Inquirer Editorial: Strip clubs' tax dodge is theater of the absurd

Backstage? A manager at Delilah's, one of the strip clubs resisting city tax enforcement efforts, talks to one of the club's dancers in 2005. MICHAEL BRYANT / Staff Photographer
Backstage? A manager at Delilah's, one of the strip clubs resisting city tax enforcement efforts, talks to one of the club's dancers in 2005. MICHAEL BRYANT / Staff Photographer
Posted: July 30, 2013

Maybe city officials shouldn't be proud of cracking down on back taxes for so-called lap dances. But they have far less to be ashamed of than the allegedly tax-dodging "gentlemen's" establishments.

Oddly, though, it's the strip clubs that have been boldly making the case for tax-free titillation, even summoning the chutzpah to posit lap dancing as a form of contemporary theater. (No, really.) City officials, meanwhile, have been comparatively sheepish, almost as if they had been caught frequenting the joints rather than taxing them.

From smoking to drinking to gambling, taxes are levied on all sorts of activities that a substantial portion of society finds distasteful. And it's the city's job - one it hasn't always done well - to see to it that every tax is paid according to the law. Lap-dance taxes aren't the city's most palatable or important revenue stream, but going after them suggests a healthy trend toward more vigorous and uniform municipal tax collection.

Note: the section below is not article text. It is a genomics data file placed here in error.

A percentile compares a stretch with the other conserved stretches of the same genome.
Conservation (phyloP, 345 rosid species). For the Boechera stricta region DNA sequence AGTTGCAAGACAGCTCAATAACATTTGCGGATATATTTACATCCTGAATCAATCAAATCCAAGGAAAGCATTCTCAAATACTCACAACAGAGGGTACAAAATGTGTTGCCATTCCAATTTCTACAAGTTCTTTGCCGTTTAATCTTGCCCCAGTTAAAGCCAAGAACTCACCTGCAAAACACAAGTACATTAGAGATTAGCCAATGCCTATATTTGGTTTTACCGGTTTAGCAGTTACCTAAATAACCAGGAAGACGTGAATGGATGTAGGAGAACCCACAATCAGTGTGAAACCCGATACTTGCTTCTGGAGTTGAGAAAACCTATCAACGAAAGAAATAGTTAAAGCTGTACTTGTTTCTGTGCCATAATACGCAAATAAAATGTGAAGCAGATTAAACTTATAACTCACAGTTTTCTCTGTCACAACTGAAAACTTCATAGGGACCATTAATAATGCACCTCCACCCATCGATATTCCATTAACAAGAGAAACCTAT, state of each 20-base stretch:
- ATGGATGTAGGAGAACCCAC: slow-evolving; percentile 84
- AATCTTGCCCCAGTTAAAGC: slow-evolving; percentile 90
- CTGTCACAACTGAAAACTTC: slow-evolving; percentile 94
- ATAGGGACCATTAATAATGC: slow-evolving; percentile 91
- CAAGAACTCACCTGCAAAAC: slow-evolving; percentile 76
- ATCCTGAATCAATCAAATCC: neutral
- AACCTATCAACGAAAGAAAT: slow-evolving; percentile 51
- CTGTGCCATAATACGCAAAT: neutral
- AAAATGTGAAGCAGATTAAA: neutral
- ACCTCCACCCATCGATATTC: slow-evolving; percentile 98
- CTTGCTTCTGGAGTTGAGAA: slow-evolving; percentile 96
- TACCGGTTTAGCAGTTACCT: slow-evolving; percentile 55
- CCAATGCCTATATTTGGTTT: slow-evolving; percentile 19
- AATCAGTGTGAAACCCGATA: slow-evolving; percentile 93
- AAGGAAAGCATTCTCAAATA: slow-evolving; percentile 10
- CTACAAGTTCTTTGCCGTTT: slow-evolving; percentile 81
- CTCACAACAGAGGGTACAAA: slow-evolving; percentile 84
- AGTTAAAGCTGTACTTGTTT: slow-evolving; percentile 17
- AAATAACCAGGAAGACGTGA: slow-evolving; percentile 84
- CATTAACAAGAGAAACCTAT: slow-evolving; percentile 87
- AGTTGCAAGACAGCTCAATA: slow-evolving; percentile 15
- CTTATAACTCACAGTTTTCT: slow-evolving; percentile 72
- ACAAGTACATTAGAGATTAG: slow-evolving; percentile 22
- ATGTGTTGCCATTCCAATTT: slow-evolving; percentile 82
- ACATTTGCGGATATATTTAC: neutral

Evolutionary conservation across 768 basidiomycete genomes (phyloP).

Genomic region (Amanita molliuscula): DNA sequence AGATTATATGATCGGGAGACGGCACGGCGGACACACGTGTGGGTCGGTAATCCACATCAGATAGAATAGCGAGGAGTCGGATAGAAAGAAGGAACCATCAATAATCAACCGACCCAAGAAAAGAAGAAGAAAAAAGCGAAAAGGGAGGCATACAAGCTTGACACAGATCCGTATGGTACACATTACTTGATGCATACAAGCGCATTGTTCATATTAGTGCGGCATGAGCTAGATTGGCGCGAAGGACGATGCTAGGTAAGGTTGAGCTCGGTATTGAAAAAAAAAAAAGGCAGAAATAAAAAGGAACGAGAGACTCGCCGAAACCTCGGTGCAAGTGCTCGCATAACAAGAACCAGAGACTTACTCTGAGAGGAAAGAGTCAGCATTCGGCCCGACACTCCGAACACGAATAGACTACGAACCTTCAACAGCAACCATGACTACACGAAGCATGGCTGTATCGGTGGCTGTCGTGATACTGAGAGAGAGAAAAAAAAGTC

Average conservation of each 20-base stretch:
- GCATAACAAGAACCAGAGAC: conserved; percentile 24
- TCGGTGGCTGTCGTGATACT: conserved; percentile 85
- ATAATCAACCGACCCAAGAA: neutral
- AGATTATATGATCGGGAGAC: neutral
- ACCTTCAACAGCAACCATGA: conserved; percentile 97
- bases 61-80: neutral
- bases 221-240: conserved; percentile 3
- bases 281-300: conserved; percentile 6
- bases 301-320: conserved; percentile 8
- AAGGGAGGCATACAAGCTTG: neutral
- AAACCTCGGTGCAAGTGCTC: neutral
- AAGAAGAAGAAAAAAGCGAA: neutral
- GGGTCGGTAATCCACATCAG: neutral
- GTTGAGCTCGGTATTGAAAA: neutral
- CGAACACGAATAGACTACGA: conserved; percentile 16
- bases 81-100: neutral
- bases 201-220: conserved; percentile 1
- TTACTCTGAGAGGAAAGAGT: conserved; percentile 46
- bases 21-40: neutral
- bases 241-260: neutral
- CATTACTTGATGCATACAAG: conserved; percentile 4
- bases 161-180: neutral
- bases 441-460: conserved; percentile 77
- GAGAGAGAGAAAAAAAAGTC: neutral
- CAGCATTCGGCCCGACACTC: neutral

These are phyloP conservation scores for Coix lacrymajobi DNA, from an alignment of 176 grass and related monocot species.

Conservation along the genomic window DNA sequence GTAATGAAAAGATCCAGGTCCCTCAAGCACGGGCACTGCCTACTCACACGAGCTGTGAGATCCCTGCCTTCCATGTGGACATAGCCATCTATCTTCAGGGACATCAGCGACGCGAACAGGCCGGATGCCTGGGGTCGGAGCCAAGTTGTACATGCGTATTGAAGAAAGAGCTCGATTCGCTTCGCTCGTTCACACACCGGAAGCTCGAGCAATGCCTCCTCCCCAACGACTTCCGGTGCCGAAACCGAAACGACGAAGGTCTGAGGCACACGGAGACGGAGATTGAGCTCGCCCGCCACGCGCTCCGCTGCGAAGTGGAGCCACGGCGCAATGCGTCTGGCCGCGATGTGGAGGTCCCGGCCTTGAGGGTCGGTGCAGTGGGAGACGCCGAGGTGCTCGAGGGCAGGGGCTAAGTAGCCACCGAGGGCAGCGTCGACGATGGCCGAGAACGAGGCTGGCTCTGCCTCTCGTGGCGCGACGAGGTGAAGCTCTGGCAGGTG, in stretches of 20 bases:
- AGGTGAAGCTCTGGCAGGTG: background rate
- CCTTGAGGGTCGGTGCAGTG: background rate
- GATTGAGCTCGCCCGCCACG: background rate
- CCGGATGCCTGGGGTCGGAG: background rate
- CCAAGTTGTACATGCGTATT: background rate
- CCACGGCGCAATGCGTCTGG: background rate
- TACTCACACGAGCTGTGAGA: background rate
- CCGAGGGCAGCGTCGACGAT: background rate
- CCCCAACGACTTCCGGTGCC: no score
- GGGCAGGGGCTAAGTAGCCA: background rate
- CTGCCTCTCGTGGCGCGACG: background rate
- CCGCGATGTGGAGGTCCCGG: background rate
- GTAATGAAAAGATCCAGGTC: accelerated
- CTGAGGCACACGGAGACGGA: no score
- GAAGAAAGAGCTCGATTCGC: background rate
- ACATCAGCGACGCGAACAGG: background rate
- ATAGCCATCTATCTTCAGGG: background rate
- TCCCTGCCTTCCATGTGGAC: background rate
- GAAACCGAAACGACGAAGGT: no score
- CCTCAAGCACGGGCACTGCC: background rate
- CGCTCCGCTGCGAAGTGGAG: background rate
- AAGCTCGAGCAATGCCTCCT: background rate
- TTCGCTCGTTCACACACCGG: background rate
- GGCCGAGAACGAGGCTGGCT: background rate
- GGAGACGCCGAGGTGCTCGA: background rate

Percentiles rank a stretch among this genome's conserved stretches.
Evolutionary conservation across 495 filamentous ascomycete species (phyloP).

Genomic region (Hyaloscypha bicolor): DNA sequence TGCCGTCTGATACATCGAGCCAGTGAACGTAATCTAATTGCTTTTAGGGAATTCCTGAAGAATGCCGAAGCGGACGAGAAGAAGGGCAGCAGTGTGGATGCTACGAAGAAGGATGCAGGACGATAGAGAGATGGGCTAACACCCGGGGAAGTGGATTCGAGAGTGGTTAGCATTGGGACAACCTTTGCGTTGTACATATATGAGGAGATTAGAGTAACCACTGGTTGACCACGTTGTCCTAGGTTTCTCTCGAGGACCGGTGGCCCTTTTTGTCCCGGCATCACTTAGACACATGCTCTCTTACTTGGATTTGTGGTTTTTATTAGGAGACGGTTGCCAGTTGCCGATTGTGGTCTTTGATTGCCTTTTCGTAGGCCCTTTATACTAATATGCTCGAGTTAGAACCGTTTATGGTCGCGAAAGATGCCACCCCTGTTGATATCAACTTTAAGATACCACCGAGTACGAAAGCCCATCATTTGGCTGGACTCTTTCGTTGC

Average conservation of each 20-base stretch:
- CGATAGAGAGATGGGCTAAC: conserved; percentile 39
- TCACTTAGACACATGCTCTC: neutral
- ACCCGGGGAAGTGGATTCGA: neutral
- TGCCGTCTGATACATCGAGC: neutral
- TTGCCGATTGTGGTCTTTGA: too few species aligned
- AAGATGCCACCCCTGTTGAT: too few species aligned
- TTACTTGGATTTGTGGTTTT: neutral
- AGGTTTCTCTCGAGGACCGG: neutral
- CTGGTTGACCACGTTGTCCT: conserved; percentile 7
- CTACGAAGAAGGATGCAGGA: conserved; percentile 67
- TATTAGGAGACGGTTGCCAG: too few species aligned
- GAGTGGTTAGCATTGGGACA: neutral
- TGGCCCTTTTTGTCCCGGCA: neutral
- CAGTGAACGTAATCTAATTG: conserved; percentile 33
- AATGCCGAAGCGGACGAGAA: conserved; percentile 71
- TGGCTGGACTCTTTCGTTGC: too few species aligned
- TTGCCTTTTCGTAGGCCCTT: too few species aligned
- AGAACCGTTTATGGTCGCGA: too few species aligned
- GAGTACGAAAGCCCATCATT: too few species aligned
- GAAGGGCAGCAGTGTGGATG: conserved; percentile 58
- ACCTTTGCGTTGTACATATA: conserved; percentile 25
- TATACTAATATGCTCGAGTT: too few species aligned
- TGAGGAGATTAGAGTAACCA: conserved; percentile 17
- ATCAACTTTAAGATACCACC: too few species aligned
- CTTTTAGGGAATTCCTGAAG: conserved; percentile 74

City officials argue that the fees patrons pay strippers to undulate atop them are subject to the 5 percent amusement tax, which applies to ballgames, concerts, movies, and other diversions. They say an audit found that three strip clubs owe about $1.5 million.

The clubs maintain that they pay the tax on door charges but don't owe it on dance fees, which are split between the strippers and the venues. Last week, in a bravura performance before the city's Tax Review Board, lawyers representing Club Risque, Delilah's, and Cheerleaders argued that their services fall under an amusement-tax exemption for "legitimate contemporary American theater."

Expert witness Katherine Profeta, a Queens College drama professor, directed the board's attention to the "technical virtuosity" on display in this "multifocal, immersive theater experience." Even less convincingly, attorney George Bochetto noted, "American contemporary theater has lots of exotic-type things, sexually provocative things, a great deal of nakedness." He added, "There are many plays on Broadway which ... are designed for sexual arousal" - none of which means you should attempt to reward anyone in the cast of Death of a Salesman by sticking a twenty down his drawers.

Bochetto has been publicly and vociferously objecting to this supposed attack on the arts since the Daily News first reported the story. Meanwhile, the city declined even to explain its side for more than a week. A city lawyer did, however, materialize at last week's hearing to note helpfully that lap dancing suffers by comparison with classical ballet.

City Hall often seems more willing to create and raise taxes than to collect them; property and parking taxes are among the most famously ignored. All told, the city is owed an estimated half a billion dollars in revenue.

Mayor Nutter and City Council have begun to address this, including by hiring the city's first chief collection officer. It's another encouraging sign that Philadelphia's tax laws - much like lap dancing - are not theater.

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